The Old School Renaissance Handbook has been released by Brent Newhall. It is a concise summary of 16 roleplaying games that are considered by many as part of the OSR. One helpful feature of the comparisons is that he reproduces the same set of five characters for each of the systems. He also wrote some commentary on what he feels the OSR is about. It definitely not a definitive survey of the various retro-clones and old school games but very well done. I hope he does a followup on some of the games he missed in the initial release as well as one on adventures and supplements.
Note also that he is planning on publishing a book with some additional material contributed by various notable OSR authors and publishers like James Raggi of Lamentations of the Flame Princess.
One final bit of commentary here, it is easy to knock stuff like this as hubris or trying to define the OSR. I for one welcome this kind of material as it can help newcomers get a sense of what is a glorious mess. I would encourage anybody with the interest in writing this type of material to do so and get it out there. The only caution I give is that whatever you write about the OSR remember it is only your viewpoint. In my opinion as of 2013 the OSR has grown so large and diverse that any of one of us only hope to cover a small fraction of what out there.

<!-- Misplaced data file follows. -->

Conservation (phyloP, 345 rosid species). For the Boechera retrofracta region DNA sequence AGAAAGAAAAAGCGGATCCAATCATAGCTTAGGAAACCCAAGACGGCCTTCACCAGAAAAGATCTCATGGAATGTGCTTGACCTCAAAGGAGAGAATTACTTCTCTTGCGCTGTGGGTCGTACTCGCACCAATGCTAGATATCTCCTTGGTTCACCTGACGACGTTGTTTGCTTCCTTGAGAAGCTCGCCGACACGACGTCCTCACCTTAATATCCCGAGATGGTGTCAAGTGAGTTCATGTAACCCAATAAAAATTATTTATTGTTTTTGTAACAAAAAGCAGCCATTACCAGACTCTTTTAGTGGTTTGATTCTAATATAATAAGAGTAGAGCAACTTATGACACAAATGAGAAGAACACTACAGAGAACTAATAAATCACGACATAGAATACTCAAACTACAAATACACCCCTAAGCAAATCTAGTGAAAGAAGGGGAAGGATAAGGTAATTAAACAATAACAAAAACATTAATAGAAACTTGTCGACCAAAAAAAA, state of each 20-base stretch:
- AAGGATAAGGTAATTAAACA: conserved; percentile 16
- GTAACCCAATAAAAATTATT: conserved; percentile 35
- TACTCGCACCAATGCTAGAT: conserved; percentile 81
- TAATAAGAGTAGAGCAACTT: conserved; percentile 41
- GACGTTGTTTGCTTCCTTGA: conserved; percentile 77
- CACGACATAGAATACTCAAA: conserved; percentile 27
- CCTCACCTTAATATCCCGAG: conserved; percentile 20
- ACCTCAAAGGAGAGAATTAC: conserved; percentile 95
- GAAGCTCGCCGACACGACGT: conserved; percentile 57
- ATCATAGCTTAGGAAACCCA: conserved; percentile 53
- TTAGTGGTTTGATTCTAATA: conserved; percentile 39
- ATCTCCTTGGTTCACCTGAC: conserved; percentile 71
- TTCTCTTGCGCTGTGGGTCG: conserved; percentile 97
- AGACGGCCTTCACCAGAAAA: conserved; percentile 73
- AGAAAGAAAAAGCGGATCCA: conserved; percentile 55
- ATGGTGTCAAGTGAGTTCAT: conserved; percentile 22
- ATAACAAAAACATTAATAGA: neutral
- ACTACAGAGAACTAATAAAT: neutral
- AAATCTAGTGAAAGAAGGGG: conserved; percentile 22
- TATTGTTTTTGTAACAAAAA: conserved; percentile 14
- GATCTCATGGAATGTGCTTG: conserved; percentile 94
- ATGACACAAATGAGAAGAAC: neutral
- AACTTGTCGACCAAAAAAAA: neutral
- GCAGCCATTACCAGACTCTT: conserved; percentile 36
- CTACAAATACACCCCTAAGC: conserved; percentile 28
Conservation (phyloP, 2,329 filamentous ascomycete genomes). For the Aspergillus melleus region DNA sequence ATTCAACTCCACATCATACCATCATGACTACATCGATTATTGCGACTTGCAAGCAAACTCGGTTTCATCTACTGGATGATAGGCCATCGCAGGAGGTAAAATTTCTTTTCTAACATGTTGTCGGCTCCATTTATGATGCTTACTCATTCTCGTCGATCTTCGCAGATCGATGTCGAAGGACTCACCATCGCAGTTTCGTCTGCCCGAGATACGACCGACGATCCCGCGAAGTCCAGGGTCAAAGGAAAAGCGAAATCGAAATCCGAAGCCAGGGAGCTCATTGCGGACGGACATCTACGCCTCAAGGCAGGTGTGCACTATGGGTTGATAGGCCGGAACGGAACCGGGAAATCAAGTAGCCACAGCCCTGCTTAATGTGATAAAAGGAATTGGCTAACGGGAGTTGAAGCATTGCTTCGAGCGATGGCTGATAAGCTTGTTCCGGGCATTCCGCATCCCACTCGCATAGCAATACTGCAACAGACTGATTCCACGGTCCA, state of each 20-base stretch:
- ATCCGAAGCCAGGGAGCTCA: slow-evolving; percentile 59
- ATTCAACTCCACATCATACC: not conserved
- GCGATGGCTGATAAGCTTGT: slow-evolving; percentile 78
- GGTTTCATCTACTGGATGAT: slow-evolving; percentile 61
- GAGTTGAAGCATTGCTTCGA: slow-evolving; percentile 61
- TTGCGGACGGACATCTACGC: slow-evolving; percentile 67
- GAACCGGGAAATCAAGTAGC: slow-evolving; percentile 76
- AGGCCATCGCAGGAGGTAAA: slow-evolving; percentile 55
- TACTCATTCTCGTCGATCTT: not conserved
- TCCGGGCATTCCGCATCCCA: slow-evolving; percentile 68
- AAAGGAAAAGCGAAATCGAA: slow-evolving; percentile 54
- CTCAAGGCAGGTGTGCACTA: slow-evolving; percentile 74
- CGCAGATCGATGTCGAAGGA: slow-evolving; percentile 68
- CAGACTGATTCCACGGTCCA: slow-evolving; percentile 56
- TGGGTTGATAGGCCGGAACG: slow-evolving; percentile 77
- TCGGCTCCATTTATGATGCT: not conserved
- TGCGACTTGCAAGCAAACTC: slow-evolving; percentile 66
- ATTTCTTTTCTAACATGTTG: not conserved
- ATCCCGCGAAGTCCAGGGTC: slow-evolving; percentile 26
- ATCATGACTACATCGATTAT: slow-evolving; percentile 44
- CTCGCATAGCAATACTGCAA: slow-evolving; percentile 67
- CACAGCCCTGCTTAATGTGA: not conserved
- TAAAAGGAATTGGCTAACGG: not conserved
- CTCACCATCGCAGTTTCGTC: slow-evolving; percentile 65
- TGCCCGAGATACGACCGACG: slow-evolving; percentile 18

Just Look at the Horde and Hoard list which show over 700+ products as of May 2012 and that list was compiled just from those OSR that were designed specifically to work with a classic edition. Add the ones that are old school feel, and classic edition variants we are looking at a couple of hundred more.
Here to 2013 to being another banner year for the OSR.
Old St. Paul’s Cathedral of London
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